2 Allée des Sorbiers, Les Gannes, 63750 Messeix.
APR to SEP Mon, Wed-Sun, Hol 14-18, last entry 17.
Adults EUR 7, Children (3-12) EUR 4.
Groups (10+): Adults EUR 6, Children (3-12) EUR 4.
|Classification:||Coal Mine Mining Museum|
|Light:||Incandescent Electric Light System|
|Address:||Minerail, musée de la mine de Messeix, 2 Allée des Sorbiers, Les Gannes, 63750 Messeix, Tel: +33-473-21-45-63.|
|As far as we know this information was accurate when it was published (see years in brackets), but may have changed since then.
Please check rates and details directly with the companies in question if you need more recent info.
|23-NOV-1831||concession for a coal mine granted to Jean-Baptiste Sablon by royal order.|
|1848||Jean-Baptiste Sablon drilled a well located 1,200 m west of the hamlet of Bogros.|
|1850||sold to Charles Vazeilles et Cie, who sink a new well 200 m to the west named Saint Charles.|
|1878||Houillères de Messeix company founded which took over.|
|1923||Puits Saint-Louis (Saint-Louis Shaft) started.|
|1928||Puits Saint-Louis (Saint-Louis Shaft) completed.|
|1946||nationalization, mine managed by the Houillères du Bassin d'Auvergne.|
|1988||Messeix mine closed.|
The Messeix mines were anthracite coal mines of the mining basin called grand sillon houiller du Massif Central (great Massif Central coalfield). These are several synclines of sedimentary rocks with beds of coal interbedded. The synclines form bowl-like structures. The Messeix anthracite deposit is 4 km long and its greatest width is 750 m. The main axis is oriented north-south and plunges slightly towards the south with a slope of around 12%.
Minerail is the name of the musée de la mine de Messeix (Mining Museum Messeix). It is located in the abandoned mining buildings at the headframe of Puits Saint-Louis (Saint-Louis Shaft) in the mining town Messeix. The museum is operated ny a non-profit organization of mining interested locals.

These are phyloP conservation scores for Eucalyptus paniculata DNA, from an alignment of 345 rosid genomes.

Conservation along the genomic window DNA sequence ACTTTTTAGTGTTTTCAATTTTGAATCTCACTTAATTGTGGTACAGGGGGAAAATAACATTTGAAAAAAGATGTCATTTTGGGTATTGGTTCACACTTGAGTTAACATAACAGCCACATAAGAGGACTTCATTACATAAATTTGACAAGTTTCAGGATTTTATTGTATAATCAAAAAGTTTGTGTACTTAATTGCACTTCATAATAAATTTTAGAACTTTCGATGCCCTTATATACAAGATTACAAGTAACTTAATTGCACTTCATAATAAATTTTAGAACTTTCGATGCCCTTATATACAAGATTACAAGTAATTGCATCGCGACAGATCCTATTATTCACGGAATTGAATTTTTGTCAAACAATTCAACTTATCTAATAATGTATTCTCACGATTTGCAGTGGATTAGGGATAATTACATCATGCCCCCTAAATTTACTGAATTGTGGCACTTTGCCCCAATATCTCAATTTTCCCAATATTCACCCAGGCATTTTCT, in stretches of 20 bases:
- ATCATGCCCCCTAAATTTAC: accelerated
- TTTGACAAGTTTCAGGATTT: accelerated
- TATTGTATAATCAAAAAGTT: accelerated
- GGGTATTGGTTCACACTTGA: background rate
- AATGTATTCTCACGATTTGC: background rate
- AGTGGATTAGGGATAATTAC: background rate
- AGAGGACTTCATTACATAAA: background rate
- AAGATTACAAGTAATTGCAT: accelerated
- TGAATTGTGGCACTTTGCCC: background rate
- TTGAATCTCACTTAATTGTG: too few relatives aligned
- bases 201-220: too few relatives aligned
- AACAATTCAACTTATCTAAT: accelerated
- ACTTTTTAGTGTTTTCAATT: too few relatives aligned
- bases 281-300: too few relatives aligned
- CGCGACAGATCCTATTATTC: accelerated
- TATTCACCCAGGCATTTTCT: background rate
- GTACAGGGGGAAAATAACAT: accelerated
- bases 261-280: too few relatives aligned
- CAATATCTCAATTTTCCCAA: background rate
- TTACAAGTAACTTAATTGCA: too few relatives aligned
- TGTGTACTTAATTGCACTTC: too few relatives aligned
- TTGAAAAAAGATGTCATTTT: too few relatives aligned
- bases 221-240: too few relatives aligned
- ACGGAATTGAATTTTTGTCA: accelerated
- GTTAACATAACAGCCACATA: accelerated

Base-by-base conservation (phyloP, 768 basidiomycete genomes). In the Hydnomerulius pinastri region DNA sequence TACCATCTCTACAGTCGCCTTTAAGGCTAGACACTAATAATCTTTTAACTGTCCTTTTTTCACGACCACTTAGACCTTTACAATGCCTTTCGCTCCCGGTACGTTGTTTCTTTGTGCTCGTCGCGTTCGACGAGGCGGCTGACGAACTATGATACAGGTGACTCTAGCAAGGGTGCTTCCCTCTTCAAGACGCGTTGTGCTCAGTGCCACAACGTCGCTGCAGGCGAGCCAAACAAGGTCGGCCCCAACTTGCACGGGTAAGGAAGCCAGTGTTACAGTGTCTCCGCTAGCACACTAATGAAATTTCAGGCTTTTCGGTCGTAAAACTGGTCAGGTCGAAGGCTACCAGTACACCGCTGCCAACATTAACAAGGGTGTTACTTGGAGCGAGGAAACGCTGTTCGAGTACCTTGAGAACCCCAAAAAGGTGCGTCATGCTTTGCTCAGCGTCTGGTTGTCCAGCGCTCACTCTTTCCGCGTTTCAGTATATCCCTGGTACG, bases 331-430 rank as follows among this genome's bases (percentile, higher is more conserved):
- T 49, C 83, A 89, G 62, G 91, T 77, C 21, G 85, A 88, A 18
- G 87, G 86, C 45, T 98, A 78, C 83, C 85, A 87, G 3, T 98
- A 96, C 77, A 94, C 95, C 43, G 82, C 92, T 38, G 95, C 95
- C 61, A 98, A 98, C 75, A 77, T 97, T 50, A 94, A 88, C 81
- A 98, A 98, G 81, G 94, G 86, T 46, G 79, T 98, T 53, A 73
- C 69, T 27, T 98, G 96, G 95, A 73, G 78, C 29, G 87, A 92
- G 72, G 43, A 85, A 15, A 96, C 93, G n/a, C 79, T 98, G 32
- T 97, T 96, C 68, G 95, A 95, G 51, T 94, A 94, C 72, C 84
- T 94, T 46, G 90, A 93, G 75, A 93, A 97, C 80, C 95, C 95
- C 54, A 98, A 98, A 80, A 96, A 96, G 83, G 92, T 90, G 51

The mining at Messeix started with a small scale surface mining, carried out by peasants for the region's lime kilns. On 23-NOV-1831 the concession for a coal mine was granted to Jean-Baptiste Sablon by royal order. He started mining, and sunk a shaft, but he sold the mine to Charles Vazeilles et cie twenty years later, who sunk a new well 200 m to the west named Saint Charles. They transported the coal on the back of mules to the Fonderies de Pontgibaud and the rest to the Forges de la Cellette, a cast iron furnace. In 1878, the limited company of Houillères de Messeix (Messeix Colliery) was founded, which took over. In 1946, due to nationalization, the Houillères du Bassin d'Auvergne managed the mine. They decided to modernize the old mining techniques with inclined planes by the St Louis shaft, which was already drilled in 1923, but now it became the only extraction system. The shaft was 320 m deep and had a diameter of 5 m. The mine was finally closed in 1988, after it was abandoned and the pumps turned off, it was flooded and is today destroyed. The headframe remained, also the extraction machinery, but after it was abandoned is started to decay.
The headframe and machinery was renovated for the museum and is today part of the exhibition. The Saint Louis Shaft extraction machine is the engine of the elevator in the shaft, there was a long steel rope from the elevator over the headframe wheels to the engine. There are workshops, bathrooms, and changing rooms called salle des pendus (hanging room), because the clothes were hanged on long chains and pulled to the ceiling. There is also some heavy equipment, like compressors, converters and electrical switches. Not all is from this site, it was salvaged during the demolition of other nearby mines and reinstalled at the Saint Louis shaft.
The museum has a great exhibition of machinery, and also a working diesel powered mine train. On special days during summer it is possible to take a train ride. However, there is no underground tour. But a highlight of the museum is a miniature railroad which has models of local mining installations. It is a model of the most important mining operations of the Auvergne, with castles, mountains, and volcanoes. And there is a modell of the Puits Saint-Louis in its state 100 years ago, including the buildings which were demolished since then.